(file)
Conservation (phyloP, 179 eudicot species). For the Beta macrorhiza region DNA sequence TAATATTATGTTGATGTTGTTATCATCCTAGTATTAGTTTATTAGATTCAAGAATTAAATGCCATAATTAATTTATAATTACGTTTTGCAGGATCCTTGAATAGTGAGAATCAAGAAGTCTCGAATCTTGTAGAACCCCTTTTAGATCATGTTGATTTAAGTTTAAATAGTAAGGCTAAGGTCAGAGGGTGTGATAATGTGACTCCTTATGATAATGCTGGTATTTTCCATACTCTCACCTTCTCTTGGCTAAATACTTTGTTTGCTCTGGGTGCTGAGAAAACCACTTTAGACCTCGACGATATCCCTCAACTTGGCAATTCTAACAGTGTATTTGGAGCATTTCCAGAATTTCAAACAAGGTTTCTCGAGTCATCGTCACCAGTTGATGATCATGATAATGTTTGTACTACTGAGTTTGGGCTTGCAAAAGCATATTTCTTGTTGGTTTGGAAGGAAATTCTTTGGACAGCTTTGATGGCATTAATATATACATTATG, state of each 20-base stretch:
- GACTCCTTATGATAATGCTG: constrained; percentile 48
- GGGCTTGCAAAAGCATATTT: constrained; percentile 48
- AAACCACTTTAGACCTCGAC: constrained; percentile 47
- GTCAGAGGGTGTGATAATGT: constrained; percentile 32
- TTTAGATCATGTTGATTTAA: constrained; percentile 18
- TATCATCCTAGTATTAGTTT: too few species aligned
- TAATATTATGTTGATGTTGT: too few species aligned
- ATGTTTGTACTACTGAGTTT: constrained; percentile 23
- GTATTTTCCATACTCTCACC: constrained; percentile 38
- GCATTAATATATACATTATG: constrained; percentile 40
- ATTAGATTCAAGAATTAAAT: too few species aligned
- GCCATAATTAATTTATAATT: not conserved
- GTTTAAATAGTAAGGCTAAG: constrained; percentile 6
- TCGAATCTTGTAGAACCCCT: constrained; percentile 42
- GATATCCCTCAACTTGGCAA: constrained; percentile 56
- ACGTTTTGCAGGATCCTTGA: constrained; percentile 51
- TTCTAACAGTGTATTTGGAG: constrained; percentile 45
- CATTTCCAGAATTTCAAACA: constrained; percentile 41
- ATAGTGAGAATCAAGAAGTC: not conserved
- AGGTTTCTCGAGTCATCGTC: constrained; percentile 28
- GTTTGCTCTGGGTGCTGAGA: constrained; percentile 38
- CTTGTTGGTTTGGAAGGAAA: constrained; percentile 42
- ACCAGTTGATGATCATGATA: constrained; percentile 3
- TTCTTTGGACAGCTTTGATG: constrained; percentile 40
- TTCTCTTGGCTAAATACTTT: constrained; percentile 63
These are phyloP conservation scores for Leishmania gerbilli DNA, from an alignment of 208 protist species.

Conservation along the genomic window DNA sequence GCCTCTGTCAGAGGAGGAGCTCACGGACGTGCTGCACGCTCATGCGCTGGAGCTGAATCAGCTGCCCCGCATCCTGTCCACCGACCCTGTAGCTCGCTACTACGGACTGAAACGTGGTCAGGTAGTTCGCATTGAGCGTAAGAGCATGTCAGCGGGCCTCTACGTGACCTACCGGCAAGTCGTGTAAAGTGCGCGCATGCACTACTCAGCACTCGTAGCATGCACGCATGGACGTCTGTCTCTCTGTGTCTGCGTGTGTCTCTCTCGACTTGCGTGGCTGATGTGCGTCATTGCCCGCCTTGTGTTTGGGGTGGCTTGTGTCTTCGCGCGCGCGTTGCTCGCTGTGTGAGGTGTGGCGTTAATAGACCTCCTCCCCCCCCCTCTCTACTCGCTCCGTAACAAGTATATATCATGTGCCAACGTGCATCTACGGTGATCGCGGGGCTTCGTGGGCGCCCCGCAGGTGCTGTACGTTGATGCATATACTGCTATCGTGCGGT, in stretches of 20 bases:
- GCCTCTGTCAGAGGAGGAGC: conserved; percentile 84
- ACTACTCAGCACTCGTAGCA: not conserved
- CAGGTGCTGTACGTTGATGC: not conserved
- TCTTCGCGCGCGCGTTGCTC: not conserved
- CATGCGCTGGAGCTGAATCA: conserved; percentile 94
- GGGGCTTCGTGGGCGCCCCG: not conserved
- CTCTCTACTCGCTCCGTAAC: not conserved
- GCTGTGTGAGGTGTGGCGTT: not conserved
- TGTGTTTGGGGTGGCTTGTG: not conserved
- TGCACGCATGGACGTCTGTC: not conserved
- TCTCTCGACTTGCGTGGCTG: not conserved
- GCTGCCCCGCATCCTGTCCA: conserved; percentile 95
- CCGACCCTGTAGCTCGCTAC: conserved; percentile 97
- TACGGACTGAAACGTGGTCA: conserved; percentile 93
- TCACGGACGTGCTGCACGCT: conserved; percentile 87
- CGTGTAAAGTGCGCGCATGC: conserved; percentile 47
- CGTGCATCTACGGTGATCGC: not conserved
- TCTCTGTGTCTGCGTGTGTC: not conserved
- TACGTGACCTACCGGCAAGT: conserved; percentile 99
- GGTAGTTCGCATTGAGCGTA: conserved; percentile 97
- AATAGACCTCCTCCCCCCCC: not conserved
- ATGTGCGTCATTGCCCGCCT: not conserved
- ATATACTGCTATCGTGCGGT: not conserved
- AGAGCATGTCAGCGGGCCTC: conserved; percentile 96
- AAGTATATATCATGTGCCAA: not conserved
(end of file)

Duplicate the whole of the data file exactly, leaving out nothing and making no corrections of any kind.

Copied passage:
Conservation (phyloP, 179 eudicot species). For the Beta macrorhiza region DNA sequence TAATATTATGTTGATGTTGTTATCATCCTAGTATTAGTTTATTAGATTCAAGAATTAAATGCCATAATTAATTTATAATTACGTTTTGCAGGATCCTTGAATAGTGAGAATCAAGAAGTCTCGAATCTTGTAGAACCCCTTTTAGATCATGTTGATTTAAGTTTAAATAGTAAGGCTAAGGTCAGAGGGTGTGATAATGTGACTCCTTATGATAATGCTGGTATTTTCCATACTCTCACCTTCTCTTGGCTAAATACTTTGTTTGCTCTGGGTGCTGAGAAAACCACTTTAGACCTCGACGATATCCCTCAACTTGGCAATTCTAACAGTGTATTTGGAGCATTTCCAGAATTTCAAACAAGGTTTCTCGAGTCATCGTCACCAGTTGATGATCATGATAATGTTTGTACTACTGAGTTTGGGCTTGCAAAAGCATATTTCTTGTTGGTTTGGAAGGAAATTCTTTGGACAGCTTTGATGGCATTAATATATACATTATG, state of each 20-base stretch:
- GACTCCTTATGATAATGCTG: constrained; percentile 48
- GGGCTTGCAAAAGCATATTT: constrained; percentile 48
- AAACCACTTTAGACCTCGAC: constrained; percentile 47
- GTCAGAGGGTGTGATAATGT: constrained; percentile 32
- TTTAGATCATGTTGATTTAA: constrained; percentile 18
- TATCATCCTAGTATTAGTTT: too few species aligned
- TAATATTATGTTGATGTTGT: too few species aligned
- ATGTTTGTACTACTGAGTTT: constrained; percentile 23
- GTATTTTCCATACTCTCACC: constrained; percentile 38
- GCATTAATATATACATTATG: constrained; percentile 40
- ATTAGATTCAAGAATTAAAT: too few species aligned
- GCCATAATTAATTTATAATT: not conserved
- GTTTAAATAGTAAGGCTAAG: constrained; percentile 6
- TCGAATCTTGTAGAACCCCT: constrained; percentile 42
- GATATCCCTCAACTTGGCAA: constrained; percentile 56
- ACGTTTTGCAGGATCCTTGA: constrained; percentile 51
- TTCTAACAGTGTATTTGGAG: constrained; percentile 45
- CATTTCCAGAATTTCAAACA: constrained; percentile 41
- ATAGTGAGAATCAAGAAGTC: not conserved
- AGGTTTCTCGAGTCATCGTC: constrained; percentile 28
- GTTTGCTCTGGGTGCTGAGA: constrained; percentile 38
- CTTGTTGGTTTGGAAGGAAA: constrained; percentile 42
- ACCAGTTGATGATCATGATA: constrained; percentile 3
- TTCTTTGGACAGCTTTGATG: constrained; percentile 40
- TTCTCTTGGCTAAATACTTT: constrained; percentile 63
These are phyloP conservation scores for Leishmania gerbilli DNA, from an alignment of 208 protist species.

Conservation along the genomic window DNA sequence GCCTCTGTCAGAGGAGGAGCTCACGGACGTGCTGCACGCTCATGCGCTGGAGCTGAATCAGCTGCCCCGCATCCTGTCCACCGACCCTGTAGCTCGCTACTACGGACTGAAACGTGGTCAGGTAGTTCGCATTGAGCGTAAGAGCATGTCAGCGGGCCTCTACGTGACCTACCGGCAAGTCGTGTAAAGTGCGCGCATGCACTACTCAGCACTCGTAGCATGCACGCATGGACGTCTGTCTCTCTGTGTCTGCGTGTGTCTCTCTCGACTTGCGTGGCTGATGTGCGTCATTGCCCGCCTTGTGTTTGGGGTGGCTTGTGTCTTCGCGCGCGCGTTGCTCGCTGTGTGAGGTGTGGCGTTAATAGACCTCCTCCCCCCCCCTCTCTACTCGCTCCGTAACAAGTATATATCATGTGCCAACGTGCATCTACGGTGATCGCGGGGCTTCGTGGGCGCCCCGCAGGTGCTGTACGTTGATGCATATACTGCTATCGTGCGGT, in stretches of 20 bases:
- GCCTCTGTCAGAGGAGGAGC: conserved; percentile 84
- ACTACTCAGCACTCGTAGCA: not conserved
- CAGGTGCTGTACGTTGATGC: not conserved
- TCTTCGCGCGCGCGTTGCTC: not conserved
- CATGCGCTGGAGCTGAATCA: conserved; percentile 94
- GGGGCTTCGTGGGCGCCCCG: not conserved
- CTCTCTACTCGCTCCGTAAC: not conserved
- GCTGTGTGAGGTGTGGCGTT: not conserved
- TGTGTTTGGGGTGGCTTGTG: not conserved
- TGCACGCATGGACGTCTGTC: not conserved
- TCTCTCGACTTGCGTGGCTG: not conserved
- GCTGCCCCGCATCCTGTCCA: conserved; percentile 95
- CCGACCCTGTAGCTCGCTAC: conserved; percentile 97
- TACGGACTGAAACGTGGTCA: conserved; percentile 93
- TCACGGACGTGCTGCACGCT: conserved; percentile 87
- CGTGTAAAGTGCGCGCATGC: conserved; percentile 47
- CGTGCATCTACGGTGATCGC: not conserved
- TCTCTGTGTCTGCGTGTGTC: not conserved
- TACGTGACCTACCGGCAAGT: conserved; percentile 99
- GGTAGTTCGCATTGAGCGTA: conserved; percentile 97
- AATAGACCTCCTCCCCCCCC: not conserved
- ATGTGCGTCATTGCCCGCCT: not conserved
- ATATACTGCTATCGTGCGGT: not conserved
- AGAGCATGTCAGCGGGCCTC: conserved; percentile 96
- AAGTATATATCATGTGCCAA: not conserved